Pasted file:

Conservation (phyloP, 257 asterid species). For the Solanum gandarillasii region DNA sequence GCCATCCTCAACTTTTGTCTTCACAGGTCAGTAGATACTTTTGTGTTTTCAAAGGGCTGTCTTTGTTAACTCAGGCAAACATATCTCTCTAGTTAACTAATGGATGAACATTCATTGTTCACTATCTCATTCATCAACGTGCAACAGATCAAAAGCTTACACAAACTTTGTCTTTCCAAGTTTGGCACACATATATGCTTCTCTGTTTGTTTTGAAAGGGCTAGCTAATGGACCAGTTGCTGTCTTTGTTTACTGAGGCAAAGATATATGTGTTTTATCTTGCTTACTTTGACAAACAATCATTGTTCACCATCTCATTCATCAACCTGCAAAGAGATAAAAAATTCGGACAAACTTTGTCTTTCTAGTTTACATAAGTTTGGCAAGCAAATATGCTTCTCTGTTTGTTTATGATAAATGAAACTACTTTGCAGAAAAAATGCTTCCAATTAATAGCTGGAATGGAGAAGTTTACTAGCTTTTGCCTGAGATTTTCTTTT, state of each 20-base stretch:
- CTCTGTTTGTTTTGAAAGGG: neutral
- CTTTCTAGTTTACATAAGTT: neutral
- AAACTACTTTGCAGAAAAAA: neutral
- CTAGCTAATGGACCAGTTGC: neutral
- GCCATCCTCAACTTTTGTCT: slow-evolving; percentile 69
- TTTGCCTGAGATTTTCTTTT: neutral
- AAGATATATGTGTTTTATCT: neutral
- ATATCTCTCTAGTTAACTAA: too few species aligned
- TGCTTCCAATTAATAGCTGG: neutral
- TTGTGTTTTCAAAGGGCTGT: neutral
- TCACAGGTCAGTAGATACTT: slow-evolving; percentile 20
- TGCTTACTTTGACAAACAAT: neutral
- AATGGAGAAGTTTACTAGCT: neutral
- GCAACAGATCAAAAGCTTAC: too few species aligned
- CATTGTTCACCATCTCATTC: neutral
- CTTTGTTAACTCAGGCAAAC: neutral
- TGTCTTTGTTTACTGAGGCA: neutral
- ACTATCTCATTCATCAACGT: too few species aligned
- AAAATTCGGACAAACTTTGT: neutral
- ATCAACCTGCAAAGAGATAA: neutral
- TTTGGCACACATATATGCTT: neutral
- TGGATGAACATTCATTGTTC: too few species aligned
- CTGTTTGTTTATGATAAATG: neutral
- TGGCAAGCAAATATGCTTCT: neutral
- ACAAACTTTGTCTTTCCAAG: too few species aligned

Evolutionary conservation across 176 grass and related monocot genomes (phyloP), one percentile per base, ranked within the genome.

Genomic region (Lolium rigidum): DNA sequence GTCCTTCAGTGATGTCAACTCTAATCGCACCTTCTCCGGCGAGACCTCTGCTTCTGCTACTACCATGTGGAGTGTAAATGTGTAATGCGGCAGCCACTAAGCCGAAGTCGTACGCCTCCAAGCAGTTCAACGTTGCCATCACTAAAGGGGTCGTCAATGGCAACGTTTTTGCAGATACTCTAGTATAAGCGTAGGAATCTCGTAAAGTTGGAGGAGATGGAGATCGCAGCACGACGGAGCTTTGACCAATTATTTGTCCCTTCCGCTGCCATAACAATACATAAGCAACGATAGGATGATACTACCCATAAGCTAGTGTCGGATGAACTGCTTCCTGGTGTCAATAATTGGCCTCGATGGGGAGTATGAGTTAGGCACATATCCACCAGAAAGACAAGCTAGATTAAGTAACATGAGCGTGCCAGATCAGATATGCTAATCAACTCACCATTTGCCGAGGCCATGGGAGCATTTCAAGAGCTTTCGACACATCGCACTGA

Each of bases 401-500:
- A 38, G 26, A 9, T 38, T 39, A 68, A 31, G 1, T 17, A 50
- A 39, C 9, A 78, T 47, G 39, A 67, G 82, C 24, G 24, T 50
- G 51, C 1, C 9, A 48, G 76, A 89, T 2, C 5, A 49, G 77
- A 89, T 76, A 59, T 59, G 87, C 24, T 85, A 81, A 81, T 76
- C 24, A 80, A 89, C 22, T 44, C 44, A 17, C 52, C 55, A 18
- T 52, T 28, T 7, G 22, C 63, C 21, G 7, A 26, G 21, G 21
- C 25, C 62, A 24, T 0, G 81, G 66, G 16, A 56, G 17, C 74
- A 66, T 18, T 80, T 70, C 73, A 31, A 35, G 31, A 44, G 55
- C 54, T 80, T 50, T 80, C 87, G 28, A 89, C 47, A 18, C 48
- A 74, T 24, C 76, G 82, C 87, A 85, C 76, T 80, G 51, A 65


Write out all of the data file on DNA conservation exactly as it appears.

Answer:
Conservation (phyloP, 257 asterid species). For the Solanum gandarillasii region DNA sequence GCCATCCTCAACTTTTGTCTTCACAGGTCAGTAGATACTTTTGTGTTTTCAAAGGGCTGTCTTTGTTAACTCAGGCAAACATATCTCTCTAGTTAACTAATGGATGAACATTCATTGTTCACTATCTCATTCATCAACGTGCAACAGATCAAAAGCTTACACAAACTTTGTCTTTCCAAGTTTGGCACACATATATGCTTCTCTGTTTGTTTTGAAAGGGCTAGCTAATGGACCAGTTGCTGTCTTTGTTTACTGAGGCAAAGATATATGTGTTTTATCTTGCTTACTTTGACAAACAATCATTGTTCACCATCTCATTCATCAACCTGCAAAGAGATAAAAAATTCGGACAAACTTTGTCTTTCTAGTTTACATAAGTTTGGCAAGCAAATATGCTTCTCTGTTTGTTTATGATAAATGAAACTACTTTGCAGAAAAAATGCTTCCAATTAATAGCTGGAATGGAGAAGTTTACTAGCTTTTGCCTGAGATTTTCTTTT, state of each 20-base stretch:
- CTCTGTTTGTTTTGAAAGGG: neutral
- CTTTCTAGTTTACATAAGTT: neutral
- AAACTACTTTGCAGAAAAAA: neutral
- CTAGCTAATGGACCAGTTGC: neutral
- GCCATCCTCAACTTTTGTCT: slow-evolving; percentile 69
- TTTGCCTGAGATTTTCTTTT: neutral
- AAGATATATGTGTTTTATCT: neutral
- ATATCTCTCTAGTTAACTAA: too few species aligned
- TGCTTCCAATTAATAGCTGG: neutral
- TTGTGTTTTCAAAGGGCTGT: neutral
- TCACAGGTCAGTAGATACTT: slow-evolving; percentile 20
- TGCTTACTTTGACAAACAAT: neutral
- AATGGAGAAGTTTACTAGCT: neutral
- GCAACAGATCAAAAGCTTAC: too few species aligned
- CATTGTTCACCATCTCATTC: neutral
- CTTTGTTAACTCAGGCAAAC: neutral
- TGTCTTTGTTTACTGAGGCA: neutral
- ACTATCTCATTCATCAACGT: too few species aligned
- AAAATTCGGACAAACTTTGT: neutral
- ATCAACCTGCAAAGAGATAA: neutral
- TTTGGCACACATATATGCTT: neutral
- TGGATGAACATTCATTGTTC: too few species aligned
- CTGTTTGTTTATGATAAATG: neutral
- TGGCAAGCAAATATGCTTCT: neutral
- ACAAACTTTGTCTTTCCAAG: too few species aligned

Evolutionary conservation across 176 grass and related monocot genomes (phyloP), one percentile per base, ranked within the genome.

Genomic region (Lolium rigidum): DNA sequence GTCCTTCAGTGATGTCAACTCTAATCGCACCTTCTCCGGCGAGACCTCTGCTTCTGCTACTACCATGTGGAGTGTAAATGTGTAATGCGGCAGCCACTAAGCCGAAGTCGTACGCCTCCAAGCAGTTCAACGTTGCCATCACTAAAGGGGTCGTCAATGGCAACGTTTTTGCAGATACTCTAGTATAAGCGTAGGAATCTCGTAAAGTTGGAGGAGATGGAGATCGCAGCACGACGGAGCTTTGACCAATTATTTGTCCCTTCCGCTGCCATAACAATACATAAGCAACGATAGGATGATACTACCCATAAGCTAGTGTCGGATGAACTGCTTCCTGGTGTCAATAATTGGCCTCGATGGGGAGTATGAGTTAGGCACATATCCACCAGAAAGACAAGCTAGATTAAGTAACATGAGCGTGCCAGATCAGATATGCTAATCAACTCACCATTTGCCGAGGCCATGGGAGCATTTCAAGAGCTTTCGACACATCGCACTGA

Each of bases 401-500:
- A 38, G 26, A 9, T 38, T 39, A 68, A 31, G 1, T 17, A 50
- A 39, C 9, A 78, T 47, G 39, A 67, G 82, C 24, G 24, T 50
- G 51, C 1, C 9, A 48, G 76, A 89, T 2, C 5, A 49, G 77
- A 89, T 76, A 59, T 59, G 87, C 24, T 85, A 81, A 81, T 76
- C 24, A 80, A 89, C 22, T 44, C 44, A 17, C 52, C 55, A 18
- T 52, T 28, T 7, G 22, C 63, C 21, G 7, A 26, G 21, G 21
- C 25, C 62, A 24, T 0, G 81, G 66, G 16, A 56, G 17, C 74
- A 66, T 18, T 80, T 70, C 73, A 31, A 35, G 31, A 44, G 55
- C 54, T 80, T 50, T 80, C 87, G 28, A 89, C 47, A 18, C 48
- A 74, T 24, C 76, G 82, C 87, A 85, C 76, T 80, G 51, A 65